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The value of words

July 3, 2012

This June, 18.66 inches of rain fell at Tampa International Airport, allowing June 2012 to edge out June 1945 (18.52″) as the rainiest on record. Almost all of it came last weekend, thanks to the stall tactics of Tropical Storm Debby. I mean, holy cow, I went to Barnes and Noble last Sunday and had to double back three times on the way home because of flooded roads. It was something, I tell you. A handful of people died because of the storm and some had severe storm damage. That might seem impressive to you.

Unless you live in Colorado Springs.


Literary agent Rachelle Gardner lives in Colorado Springs. She has friends who’ve had to evacuate their homes. She blogs nearly every day, but Wednesday, she posted some pictures and said she couldn’t post much. She didn’t post at all Thursday, and she posted Friday saying that she hadn’t been able to work.

A few years ago, Nashville had horrible floods. Mystery writer JT Ellison also blogs and lives in Nashville. She was able to blog during the floods, as her house was higher up. I can’t find the specific post, but at one point, she talked about whole houses worth of furniture by the curb as people cleaned up after the flooding.

There are also accounts from Miami and Homestead after Andrew and New Orleans after Katrina you can find if you look hard enough. I’ve talked with people who lived through Andrew. There’s a certain quiet respect associated with those stories. The demeanor of the people talking about them changes.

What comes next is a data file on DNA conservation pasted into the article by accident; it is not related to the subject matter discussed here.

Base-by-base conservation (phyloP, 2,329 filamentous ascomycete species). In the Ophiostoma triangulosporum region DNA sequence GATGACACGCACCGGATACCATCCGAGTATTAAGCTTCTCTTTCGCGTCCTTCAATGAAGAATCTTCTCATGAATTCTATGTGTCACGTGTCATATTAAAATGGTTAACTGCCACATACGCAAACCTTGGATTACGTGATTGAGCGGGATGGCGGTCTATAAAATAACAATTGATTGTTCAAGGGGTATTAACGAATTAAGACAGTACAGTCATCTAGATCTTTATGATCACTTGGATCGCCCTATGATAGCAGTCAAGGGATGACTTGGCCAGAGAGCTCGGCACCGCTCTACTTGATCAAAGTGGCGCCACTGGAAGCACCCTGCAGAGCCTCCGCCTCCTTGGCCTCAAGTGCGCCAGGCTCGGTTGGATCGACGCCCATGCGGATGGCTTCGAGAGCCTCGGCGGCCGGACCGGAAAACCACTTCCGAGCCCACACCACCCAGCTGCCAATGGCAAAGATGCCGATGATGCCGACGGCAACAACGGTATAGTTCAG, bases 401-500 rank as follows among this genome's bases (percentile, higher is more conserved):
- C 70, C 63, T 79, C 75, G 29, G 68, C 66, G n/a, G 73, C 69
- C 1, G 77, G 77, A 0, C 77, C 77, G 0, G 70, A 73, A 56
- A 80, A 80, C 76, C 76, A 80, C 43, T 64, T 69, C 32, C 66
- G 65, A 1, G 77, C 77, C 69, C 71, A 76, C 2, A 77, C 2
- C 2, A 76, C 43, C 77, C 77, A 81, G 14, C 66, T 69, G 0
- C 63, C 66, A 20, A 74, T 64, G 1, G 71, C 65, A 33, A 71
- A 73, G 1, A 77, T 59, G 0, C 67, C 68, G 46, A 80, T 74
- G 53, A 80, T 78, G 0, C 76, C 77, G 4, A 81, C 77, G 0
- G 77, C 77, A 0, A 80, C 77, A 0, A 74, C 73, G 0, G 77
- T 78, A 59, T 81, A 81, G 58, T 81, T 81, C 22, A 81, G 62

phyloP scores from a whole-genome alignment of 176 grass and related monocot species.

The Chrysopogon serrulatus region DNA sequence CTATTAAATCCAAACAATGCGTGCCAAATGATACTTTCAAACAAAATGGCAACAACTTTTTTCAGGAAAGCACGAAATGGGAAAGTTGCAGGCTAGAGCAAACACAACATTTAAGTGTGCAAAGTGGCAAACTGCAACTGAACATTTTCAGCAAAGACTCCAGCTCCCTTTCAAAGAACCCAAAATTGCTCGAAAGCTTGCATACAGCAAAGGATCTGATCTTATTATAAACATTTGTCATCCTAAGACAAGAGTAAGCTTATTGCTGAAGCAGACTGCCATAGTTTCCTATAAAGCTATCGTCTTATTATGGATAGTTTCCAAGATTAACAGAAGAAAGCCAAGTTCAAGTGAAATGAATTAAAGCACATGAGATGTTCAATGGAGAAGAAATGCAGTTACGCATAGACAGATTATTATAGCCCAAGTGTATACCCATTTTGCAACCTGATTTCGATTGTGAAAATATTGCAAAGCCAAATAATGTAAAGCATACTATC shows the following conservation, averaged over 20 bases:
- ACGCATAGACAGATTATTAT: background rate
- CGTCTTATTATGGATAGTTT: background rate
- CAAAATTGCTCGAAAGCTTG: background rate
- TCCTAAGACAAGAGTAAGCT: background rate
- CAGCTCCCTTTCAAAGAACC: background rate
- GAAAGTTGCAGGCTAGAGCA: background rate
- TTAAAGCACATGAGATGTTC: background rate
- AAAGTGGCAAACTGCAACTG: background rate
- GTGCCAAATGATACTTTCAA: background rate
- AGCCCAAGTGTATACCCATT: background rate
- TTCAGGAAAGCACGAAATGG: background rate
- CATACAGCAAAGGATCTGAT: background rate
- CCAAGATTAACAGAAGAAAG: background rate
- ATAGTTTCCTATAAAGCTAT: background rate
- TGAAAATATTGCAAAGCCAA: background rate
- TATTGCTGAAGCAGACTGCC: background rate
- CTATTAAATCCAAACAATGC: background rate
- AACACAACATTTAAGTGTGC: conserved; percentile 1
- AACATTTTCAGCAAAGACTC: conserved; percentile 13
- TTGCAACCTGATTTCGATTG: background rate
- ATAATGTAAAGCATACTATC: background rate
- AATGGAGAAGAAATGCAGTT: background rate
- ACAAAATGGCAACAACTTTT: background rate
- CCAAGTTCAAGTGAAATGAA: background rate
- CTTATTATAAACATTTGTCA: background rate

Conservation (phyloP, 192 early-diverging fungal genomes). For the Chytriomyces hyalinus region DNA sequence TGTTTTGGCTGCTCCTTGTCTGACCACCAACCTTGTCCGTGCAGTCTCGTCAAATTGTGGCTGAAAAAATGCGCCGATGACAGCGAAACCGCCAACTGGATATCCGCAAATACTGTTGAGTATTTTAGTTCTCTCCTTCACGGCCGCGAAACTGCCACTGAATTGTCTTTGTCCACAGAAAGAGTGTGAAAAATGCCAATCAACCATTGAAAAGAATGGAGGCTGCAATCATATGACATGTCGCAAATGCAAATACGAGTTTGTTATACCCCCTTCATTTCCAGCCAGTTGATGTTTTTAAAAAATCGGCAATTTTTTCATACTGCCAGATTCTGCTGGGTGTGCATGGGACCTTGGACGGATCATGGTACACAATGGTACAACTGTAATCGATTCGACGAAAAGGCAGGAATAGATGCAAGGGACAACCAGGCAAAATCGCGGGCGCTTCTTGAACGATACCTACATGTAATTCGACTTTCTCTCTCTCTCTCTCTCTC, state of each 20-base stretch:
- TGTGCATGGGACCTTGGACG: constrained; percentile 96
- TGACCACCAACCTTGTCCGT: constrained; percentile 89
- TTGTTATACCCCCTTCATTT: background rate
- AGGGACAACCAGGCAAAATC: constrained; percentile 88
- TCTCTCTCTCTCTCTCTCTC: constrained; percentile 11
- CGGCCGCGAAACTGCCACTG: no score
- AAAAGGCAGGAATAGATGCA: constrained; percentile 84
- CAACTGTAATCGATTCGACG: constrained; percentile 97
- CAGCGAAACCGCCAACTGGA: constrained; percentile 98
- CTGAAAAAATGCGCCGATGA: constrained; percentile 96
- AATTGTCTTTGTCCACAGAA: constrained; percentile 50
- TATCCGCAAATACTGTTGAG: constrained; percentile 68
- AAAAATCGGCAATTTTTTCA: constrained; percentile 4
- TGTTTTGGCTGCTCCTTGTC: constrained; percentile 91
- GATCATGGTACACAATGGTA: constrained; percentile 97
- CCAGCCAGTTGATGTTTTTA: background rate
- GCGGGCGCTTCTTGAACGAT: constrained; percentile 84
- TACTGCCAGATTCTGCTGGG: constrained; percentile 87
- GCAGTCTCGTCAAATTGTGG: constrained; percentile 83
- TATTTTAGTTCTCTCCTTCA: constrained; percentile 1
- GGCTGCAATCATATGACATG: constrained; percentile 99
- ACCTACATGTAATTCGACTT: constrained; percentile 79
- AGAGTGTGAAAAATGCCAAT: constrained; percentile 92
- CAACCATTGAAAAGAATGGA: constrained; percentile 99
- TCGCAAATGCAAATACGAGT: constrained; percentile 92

Everyone experiences death and loss in life. Not everyone experiences the emotional strain of looking out their window and seeing pictures like this.

I can’t imagine it. I can’t imagine being in New Orleans when the levy broke. I can’t imagine riding out Hurricane Andrew in a boat (as someone I know did). That’s why words are so important. They help us imagine the unimaginable. The pictures above are stunning. Some of the fires pictures are morosely beautiful. While pictures can awe us, only words can really convey what it feels like to be there. And that’s valuable and important.

Here’s hoping none of us ever write words like that.

Have you ever been through something like that? Were you able to record words to describe it?

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2 Comments
  1. July 3, 2012 7:44 am

    Chris…thanks for making me pause. Good post.

  2. Pamela permalink
    July 3, 2012 8:54 am

    Those photos are certainly powerful. I was in California for wildfires just a couple of years ago and the descriptions are so complex – – a mix of overwhelming awe (at Mother Nature’s power) and gut-wrenching fear, combined with new sensations – – the acrid smell of burning, the view of a dark ominous sky, the feeling of ash lightly falling onto your skin, the sound of frightened animals (we had horses), and the ultimate sense that you have no control. Now I live in Miami and the fear of hurricanes is pervasive. I guess it’s always something!

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